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Salish Sea Sentinel | May 17, 2024

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Seafood, especially salmon, on our menus

Seafood,  especially salmon, on our menus

The Vancouver Island Traditional Foods Conference is being hosted in late October by the tukʷaaʔatḥ (Toquaht) First Nation in Ucluelet. In 2008, Snuneymuxw First Nation hosted the first of these gatherings. A notable report from that initial conference showed how important seafood is to Indigenous people around the coast.

If there were any doubts about how vital the Aboriginal food fishery is to coastal First Nations, they were put to rest by the consumption patterns found in the traditional seafoods survey.

The study* questioned people living in five communities around Vancouver Island and discovered that:

First Nations people eat 15 times more seafood than the average Canadian

Total seafood consumption of all people surveyed averaged 60 kilograms per person per year. That equals two servings a day.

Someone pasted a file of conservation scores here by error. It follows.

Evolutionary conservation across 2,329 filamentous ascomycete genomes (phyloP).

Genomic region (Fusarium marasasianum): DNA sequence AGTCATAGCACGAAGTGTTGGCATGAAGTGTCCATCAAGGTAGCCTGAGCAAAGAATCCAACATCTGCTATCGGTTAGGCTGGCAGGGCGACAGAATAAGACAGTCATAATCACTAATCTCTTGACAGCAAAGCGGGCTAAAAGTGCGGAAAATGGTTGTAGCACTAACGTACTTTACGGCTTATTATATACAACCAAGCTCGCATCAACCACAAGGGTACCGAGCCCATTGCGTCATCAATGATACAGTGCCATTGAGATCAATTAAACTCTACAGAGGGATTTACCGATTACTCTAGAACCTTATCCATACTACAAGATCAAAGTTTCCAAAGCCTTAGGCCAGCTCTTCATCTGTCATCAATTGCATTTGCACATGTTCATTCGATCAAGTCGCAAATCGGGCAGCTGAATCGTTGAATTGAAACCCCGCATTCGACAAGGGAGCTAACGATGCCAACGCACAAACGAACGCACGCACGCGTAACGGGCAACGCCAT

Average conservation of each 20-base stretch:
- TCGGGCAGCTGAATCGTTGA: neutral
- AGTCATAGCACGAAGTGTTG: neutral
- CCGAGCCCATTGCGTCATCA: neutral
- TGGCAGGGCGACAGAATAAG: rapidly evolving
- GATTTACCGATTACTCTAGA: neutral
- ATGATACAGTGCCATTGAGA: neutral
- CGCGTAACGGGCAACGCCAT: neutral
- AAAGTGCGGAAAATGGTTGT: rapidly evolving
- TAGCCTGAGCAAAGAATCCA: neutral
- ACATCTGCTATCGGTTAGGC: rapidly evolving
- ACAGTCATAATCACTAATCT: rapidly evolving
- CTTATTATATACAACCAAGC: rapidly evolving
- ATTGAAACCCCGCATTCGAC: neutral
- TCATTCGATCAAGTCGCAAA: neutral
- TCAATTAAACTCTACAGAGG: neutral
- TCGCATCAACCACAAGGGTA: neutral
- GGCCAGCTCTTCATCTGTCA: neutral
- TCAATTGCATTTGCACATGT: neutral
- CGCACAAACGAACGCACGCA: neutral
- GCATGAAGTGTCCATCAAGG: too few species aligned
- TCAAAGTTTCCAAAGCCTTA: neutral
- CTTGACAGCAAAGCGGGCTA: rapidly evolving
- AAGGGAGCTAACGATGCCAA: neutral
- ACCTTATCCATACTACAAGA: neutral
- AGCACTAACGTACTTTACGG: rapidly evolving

About 90 per cent of that food comes directly from the sea, not from supermarkets or restaurants.

Salmon, of course, is the number one seafood eaten in all five communities. It makes up more than half of the seafood diet in every community.

On average, 38 kg of salmon is eaten per person every year.

But there are other favourite seafoods, depending on where one lives. For example, the top five favourites in Snuneymuxw were prawns, crabs, halibut, butter clams and Manila clams. In Ahousaht the top five were halibut, Manila clams, herring eggs, butter clams and sea urchins. And on the north end of the Island, at Quatsino, the favourites were halibut, prawns, eulachon grease, rockfish and crab.

Average seafood consumption in five Vancouver Island First Nations communities.